Prologue: An elderly Italian guy is chased through his mansion.  He claims that he didn't tell anyone, but he is shot and killed by a guy in a scary white mask.

Washington State, now.  Joe (Nathan Stewart-Jarratt), who is black and has dreads -- this will be important later -- drives his kids to school.  They sing, bicker and discuss how much they love each other. 

After he drops them off, he heads to the building he bought downtown, a former hardware store.  Uh-oh, a cop tries to arrest him for trespassing. "I own this building.  I just bought it."  "Don't be ridiculous.  How could a black guy own a building?"  Uh-oh, we're going to get a "walking while black" arrest..  Joe shows him the deed and his driver's license. The cop is still suspicious -- but grudgingly lets him go.

Next up: a meeting with the zoning board for permission to open a bistro on the site.  "But you're black...I mean, the building has historic significance, so we won't let a black guy...I mean, a black outsider... I mean, an outsider...did you know that you're black?"  

He's gay, y'all!:
 After a day full of racism, Joe goes home and kisses...Jules (Kevin Vidal)!  He's gay!  They kiss about five time!  Not a word in the plot synopsis.  The story isn't even about being gay.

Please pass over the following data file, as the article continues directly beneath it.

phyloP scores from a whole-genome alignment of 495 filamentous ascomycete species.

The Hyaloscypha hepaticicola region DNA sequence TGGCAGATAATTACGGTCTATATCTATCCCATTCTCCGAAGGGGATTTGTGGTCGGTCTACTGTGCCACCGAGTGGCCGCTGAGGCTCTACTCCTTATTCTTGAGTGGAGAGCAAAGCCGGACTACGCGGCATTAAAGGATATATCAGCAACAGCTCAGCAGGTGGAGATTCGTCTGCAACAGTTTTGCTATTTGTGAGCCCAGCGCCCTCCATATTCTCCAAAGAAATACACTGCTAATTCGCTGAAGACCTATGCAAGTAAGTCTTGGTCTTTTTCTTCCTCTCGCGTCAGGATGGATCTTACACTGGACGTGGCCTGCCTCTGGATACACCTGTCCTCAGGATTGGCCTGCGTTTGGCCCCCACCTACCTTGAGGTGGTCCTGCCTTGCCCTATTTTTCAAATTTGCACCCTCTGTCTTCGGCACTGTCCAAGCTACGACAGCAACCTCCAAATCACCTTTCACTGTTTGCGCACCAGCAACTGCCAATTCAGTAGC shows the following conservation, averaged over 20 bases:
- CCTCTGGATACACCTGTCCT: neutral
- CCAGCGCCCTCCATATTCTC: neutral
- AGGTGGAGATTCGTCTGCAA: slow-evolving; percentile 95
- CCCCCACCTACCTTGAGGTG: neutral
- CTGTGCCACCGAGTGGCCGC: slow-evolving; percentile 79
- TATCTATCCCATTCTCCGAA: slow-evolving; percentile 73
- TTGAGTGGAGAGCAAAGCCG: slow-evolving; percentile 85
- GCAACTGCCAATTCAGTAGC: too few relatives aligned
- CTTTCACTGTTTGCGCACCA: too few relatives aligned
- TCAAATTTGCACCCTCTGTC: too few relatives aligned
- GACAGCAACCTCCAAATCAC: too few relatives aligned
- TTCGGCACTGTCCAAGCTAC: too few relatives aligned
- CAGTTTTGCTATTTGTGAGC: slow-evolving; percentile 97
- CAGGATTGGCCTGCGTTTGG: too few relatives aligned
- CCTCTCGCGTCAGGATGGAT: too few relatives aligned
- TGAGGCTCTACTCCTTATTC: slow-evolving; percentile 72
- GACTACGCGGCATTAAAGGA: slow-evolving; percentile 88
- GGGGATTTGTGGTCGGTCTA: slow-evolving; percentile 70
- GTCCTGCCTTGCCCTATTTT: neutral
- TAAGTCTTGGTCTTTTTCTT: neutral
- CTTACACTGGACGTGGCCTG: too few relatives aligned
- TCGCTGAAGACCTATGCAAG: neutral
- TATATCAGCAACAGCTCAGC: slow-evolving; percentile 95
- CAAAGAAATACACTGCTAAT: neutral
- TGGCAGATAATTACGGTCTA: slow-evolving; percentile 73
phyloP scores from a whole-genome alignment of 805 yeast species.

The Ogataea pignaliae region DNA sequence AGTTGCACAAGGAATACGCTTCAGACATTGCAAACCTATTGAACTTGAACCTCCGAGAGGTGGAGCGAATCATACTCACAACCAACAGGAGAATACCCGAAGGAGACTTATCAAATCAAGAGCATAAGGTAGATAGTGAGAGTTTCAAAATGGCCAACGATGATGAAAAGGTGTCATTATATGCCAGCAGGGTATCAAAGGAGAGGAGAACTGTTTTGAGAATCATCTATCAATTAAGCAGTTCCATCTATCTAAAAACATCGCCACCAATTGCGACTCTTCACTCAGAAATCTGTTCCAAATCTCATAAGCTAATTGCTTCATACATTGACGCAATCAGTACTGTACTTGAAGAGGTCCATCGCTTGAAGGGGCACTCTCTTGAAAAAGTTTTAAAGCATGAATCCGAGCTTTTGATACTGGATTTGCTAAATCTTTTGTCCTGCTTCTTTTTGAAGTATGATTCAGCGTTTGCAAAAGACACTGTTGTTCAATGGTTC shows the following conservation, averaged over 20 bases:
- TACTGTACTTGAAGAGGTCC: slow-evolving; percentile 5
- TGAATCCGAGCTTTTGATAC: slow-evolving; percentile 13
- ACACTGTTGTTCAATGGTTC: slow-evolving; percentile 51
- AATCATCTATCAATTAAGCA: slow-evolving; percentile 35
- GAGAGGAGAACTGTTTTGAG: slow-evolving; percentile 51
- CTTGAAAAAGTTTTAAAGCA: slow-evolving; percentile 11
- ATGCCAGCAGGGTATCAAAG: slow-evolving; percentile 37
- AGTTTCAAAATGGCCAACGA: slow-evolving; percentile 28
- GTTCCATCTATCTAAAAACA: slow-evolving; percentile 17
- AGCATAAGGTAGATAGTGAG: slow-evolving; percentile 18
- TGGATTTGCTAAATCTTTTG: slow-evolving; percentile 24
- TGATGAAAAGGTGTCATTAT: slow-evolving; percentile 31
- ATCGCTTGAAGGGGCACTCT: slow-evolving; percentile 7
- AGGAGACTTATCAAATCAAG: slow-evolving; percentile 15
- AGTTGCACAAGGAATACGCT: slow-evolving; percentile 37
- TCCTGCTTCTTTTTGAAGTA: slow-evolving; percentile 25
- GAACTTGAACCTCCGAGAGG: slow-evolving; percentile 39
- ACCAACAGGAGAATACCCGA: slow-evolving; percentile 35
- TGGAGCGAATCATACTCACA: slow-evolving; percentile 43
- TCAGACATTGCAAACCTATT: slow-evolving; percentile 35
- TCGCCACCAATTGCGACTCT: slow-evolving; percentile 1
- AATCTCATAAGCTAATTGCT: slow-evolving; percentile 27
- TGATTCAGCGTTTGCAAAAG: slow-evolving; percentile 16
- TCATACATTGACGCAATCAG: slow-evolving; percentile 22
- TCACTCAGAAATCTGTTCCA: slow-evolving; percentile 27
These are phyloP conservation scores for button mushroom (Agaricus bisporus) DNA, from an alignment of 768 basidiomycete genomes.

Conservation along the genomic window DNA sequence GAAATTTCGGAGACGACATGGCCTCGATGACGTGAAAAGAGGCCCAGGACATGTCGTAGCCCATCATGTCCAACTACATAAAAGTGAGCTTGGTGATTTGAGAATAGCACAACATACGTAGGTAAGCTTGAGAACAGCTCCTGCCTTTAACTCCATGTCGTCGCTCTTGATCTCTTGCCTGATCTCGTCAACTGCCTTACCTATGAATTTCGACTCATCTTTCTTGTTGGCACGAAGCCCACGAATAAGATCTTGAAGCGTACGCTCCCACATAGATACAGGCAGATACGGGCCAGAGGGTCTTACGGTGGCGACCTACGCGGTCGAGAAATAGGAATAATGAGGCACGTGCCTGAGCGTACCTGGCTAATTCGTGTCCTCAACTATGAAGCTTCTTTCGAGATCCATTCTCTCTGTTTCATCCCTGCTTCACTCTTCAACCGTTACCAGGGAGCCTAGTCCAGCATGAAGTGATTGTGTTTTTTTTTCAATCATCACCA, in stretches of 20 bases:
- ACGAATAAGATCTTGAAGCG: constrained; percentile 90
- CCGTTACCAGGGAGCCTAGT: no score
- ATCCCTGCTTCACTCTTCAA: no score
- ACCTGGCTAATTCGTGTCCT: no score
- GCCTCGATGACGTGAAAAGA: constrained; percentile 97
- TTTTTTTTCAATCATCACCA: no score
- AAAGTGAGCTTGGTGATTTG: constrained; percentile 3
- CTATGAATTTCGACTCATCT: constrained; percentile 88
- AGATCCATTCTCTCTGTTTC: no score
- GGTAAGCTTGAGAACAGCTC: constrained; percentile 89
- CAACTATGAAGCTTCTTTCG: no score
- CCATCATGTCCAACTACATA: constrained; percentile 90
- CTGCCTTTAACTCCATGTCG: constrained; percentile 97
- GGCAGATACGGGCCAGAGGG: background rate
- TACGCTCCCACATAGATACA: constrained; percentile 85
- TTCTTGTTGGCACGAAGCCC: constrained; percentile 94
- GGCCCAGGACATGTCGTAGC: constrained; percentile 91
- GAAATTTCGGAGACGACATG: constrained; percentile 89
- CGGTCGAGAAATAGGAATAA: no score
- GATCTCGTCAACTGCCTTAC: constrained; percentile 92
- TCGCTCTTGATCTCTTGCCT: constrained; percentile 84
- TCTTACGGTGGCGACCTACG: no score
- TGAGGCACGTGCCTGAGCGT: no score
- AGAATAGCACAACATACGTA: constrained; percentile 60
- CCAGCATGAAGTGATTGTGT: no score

Back to the racism: Jules is going to force his Snooty White Lady Book Club to read The Poetry of Langston Hughes.  It will be hilarious to watch them get all flustered: "But he was black... I mean, gay...I mean, a poet..."

The duffle bag: In the middle of the night, while husband Jules sleeps, Joe leaves the house and drives into the woods.  He climbs over a fence, walks through  more woods, and pulls a duffle bag from a vault in a tree trunk!  Darn, I thought he was opening a secret passage to a high-tech underground lab.  It contains a lot of British currency. We spend about five minutes on his struggle to get the duffel bag over the fence again.

On the way home, he gets into a three-way accident.  The driver responsible zooms away; the other driver is badly injured; Joe is unhurt.  From the way he was eyeing the cars, I get the impression that the accident was intentional.  Is someone trying to kill Joe?   He stashes the duffle bag in a dumpster to pick up later, and calls 911.